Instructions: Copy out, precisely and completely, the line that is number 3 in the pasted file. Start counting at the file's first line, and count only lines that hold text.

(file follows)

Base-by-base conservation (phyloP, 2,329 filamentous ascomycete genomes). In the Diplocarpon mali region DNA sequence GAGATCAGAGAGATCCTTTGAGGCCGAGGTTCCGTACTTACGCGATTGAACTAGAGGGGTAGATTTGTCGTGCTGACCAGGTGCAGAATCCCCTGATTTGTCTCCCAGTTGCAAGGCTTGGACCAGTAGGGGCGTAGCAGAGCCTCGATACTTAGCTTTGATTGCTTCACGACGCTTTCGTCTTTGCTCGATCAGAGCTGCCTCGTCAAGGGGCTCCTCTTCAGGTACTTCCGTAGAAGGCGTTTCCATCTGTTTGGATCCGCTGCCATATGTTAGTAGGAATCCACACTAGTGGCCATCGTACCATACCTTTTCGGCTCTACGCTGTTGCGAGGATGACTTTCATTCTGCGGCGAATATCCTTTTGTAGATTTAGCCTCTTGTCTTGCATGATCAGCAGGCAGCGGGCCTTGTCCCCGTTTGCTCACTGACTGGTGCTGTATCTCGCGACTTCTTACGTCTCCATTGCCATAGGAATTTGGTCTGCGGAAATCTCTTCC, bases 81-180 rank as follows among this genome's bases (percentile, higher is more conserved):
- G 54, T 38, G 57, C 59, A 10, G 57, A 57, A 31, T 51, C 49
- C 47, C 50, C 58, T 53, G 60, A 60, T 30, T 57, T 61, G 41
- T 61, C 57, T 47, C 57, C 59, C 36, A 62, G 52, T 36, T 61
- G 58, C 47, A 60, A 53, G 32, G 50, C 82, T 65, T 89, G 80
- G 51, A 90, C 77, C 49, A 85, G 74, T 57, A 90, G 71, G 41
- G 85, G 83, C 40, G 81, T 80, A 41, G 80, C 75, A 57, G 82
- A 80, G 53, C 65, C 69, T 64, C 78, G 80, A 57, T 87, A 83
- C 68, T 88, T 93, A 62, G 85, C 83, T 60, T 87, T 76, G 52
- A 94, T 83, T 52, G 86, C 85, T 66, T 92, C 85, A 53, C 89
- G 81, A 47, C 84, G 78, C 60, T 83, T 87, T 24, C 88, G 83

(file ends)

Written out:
- C 47, C 50, C 58, T 53, G 60, A 60, T 30, T 57, T 61, G 41